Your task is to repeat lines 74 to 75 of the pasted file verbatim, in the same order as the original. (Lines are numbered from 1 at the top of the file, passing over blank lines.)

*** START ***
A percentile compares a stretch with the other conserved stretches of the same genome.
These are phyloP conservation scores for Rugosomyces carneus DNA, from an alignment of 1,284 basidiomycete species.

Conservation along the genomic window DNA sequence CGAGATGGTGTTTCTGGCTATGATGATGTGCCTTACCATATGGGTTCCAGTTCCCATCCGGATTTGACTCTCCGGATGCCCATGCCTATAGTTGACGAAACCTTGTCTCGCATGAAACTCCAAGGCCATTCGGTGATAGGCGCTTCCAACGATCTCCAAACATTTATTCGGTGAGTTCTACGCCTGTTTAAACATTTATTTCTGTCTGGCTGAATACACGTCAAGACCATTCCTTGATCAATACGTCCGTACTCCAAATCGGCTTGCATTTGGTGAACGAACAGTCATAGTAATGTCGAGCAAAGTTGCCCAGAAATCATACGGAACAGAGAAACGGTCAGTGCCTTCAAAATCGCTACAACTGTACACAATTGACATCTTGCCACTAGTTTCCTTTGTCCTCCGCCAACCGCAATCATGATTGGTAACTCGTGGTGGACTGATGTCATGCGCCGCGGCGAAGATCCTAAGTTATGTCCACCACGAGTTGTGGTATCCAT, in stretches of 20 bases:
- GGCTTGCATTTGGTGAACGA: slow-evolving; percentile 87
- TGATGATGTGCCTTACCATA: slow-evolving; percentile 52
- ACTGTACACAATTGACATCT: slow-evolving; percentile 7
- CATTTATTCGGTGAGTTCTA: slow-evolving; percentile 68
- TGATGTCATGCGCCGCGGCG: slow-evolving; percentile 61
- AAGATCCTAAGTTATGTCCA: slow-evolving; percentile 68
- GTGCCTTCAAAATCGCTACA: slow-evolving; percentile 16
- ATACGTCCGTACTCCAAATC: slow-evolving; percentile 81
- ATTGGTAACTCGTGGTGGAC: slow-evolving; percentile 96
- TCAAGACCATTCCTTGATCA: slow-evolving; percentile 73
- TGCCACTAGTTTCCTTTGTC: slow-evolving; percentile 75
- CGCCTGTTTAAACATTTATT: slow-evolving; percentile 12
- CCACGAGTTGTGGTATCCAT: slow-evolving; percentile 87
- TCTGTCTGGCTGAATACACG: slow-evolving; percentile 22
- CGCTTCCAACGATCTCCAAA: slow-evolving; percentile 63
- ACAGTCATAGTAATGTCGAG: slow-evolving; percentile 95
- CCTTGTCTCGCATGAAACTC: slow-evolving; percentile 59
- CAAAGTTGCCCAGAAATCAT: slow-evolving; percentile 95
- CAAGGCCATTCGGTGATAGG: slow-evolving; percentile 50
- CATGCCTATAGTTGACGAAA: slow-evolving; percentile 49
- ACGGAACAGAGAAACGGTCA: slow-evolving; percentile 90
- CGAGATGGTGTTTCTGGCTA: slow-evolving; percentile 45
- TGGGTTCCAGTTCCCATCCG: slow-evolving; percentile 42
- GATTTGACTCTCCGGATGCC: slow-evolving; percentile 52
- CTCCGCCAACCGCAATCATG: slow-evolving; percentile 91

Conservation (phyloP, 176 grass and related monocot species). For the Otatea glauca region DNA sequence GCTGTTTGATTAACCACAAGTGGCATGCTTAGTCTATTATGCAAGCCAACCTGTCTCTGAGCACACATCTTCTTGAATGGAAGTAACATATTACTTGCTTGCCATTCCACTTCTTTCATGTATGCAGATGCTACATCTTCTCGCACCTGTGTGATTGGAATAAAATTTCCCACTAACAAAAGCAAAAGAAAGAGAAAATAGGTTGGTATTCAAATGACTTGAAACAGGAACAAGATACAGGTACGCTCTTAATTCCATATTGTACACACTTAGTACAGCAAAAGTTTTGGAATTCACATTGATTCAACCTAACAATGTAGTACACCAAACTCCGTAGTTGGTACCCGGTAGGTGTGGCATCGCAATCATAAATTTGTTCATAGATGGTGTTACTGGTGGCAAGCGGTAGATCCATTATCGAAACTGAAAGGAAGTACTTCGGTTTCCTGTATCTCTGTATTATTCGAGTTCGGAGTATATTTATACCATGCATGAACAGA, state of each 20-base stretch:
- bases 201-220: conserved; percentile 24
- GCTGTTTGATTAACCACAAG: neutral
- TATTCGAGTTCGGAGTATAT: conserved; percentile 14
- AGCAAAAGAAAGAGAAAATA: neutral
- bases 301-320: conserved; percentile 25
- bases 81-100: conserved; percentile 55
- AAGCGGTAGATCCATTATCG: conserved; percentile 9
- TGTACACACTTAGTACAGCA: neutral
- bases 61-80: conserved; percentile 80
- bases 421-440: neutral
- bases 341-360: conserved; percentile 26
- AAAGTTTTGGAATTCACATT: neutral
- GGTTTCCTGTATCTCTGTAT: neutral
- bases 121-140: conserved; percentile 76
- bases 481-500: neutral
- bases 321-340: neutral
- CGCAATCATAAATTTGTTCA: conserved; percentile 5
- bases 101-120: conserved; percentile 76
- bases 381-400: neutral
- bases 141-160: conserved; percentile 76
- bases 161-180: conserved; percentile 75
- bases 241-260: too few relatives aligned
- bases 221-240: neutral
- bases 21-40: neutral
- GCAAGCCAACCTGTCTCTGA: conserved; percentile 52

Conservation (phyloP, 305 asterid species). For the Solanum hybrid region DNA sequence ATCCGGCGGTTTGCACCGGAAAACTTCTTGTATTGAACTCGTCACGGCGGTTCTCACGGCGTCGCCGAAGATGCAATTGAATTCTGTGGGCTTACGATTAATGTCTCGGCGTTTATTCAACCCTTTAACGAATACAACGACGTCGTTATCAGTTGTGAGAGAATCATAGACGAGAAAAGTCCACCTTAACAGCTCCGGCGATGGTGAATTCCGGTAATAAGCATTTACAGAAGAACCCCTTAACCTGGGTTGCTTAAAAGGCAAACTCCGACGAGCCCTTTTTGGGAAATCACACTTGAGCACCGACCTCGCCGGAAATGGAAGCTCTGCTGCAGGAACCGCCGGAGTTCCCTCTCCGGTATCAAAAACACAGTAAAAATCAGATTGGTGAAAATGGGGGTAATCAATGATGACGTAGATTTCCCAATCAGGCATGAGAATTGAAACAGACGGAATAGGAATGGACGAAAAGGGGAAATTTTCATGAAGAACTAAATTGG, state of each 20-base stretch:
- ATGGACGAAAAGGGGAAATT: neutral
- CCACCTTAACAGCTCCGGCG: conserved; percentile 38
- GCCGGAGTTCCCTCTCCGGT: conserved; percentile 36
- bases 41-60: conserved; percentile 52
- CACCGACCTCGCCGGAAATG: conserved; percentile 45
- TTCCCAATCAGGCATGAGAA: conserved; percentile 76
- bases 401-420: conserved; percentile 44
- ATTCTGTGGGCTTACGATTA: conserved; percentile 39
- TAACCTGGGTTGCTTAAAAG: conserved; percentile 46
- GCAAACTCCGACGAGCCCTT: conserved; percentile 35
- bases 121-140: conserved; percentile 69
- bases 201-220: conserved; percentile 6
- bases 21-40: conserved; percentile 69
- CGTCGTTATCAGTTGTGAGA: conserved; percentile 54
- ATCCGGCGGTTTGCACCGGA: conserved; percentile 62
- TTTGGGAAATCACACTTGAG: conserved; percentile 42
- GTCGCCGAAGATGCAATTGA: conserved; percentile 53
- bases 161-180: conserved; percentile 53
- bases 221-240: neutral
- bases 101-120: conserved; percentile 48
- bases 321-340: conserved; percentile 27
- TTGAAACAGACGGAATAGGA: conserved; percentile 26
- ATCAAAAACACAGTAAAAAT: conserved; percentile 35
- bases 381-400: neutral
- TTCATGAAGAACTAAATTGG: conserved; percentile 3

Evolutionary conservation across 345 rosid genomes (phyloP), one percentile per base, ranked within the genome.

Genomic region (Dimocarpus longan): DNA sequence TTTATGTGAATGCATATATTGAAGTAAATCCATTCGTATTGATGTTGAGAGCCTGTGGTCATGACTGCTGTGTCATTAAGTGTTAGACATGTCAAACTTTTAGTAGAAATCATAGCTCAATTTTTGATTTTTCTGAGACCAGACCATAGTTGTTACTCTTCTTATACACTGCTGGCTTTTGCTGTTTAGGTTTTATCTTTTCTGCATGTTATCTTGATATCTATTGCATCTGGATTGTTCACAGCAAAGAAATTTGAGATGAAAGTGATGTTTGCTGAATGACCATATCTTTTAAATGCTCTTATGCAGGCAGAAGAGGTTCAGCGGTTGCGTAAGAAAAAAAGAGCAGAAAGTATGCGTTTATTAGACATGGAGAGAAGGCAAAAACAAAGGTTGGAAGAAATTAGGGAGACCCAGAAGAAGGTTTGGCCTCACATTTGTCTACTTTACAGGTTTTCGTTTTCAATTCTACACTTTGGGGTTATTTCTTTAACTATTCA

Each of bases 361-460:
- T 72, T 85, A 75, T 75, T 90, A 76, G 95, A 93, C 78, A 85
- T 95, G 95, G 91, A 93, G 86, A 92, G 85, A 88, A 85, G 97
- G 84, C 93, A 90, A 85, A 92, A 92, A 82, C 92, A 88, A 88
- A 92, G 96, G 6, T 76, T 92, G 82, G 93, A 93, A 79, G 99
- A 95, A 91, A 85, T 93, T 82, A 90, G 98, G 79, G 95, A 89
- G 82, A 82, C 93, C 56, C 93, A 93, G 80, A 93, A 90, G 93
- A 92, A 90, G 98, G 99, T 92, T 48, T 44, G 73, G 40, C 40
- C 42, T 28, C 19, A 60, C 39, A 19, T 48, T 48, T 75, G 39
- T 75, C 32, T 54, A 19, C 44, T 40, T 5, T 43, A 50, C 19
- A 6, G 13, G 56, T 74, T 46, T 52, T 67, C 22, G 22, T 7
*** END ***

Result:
- bases 221-240: neutral
- bases 101-120: conserved; percentile 48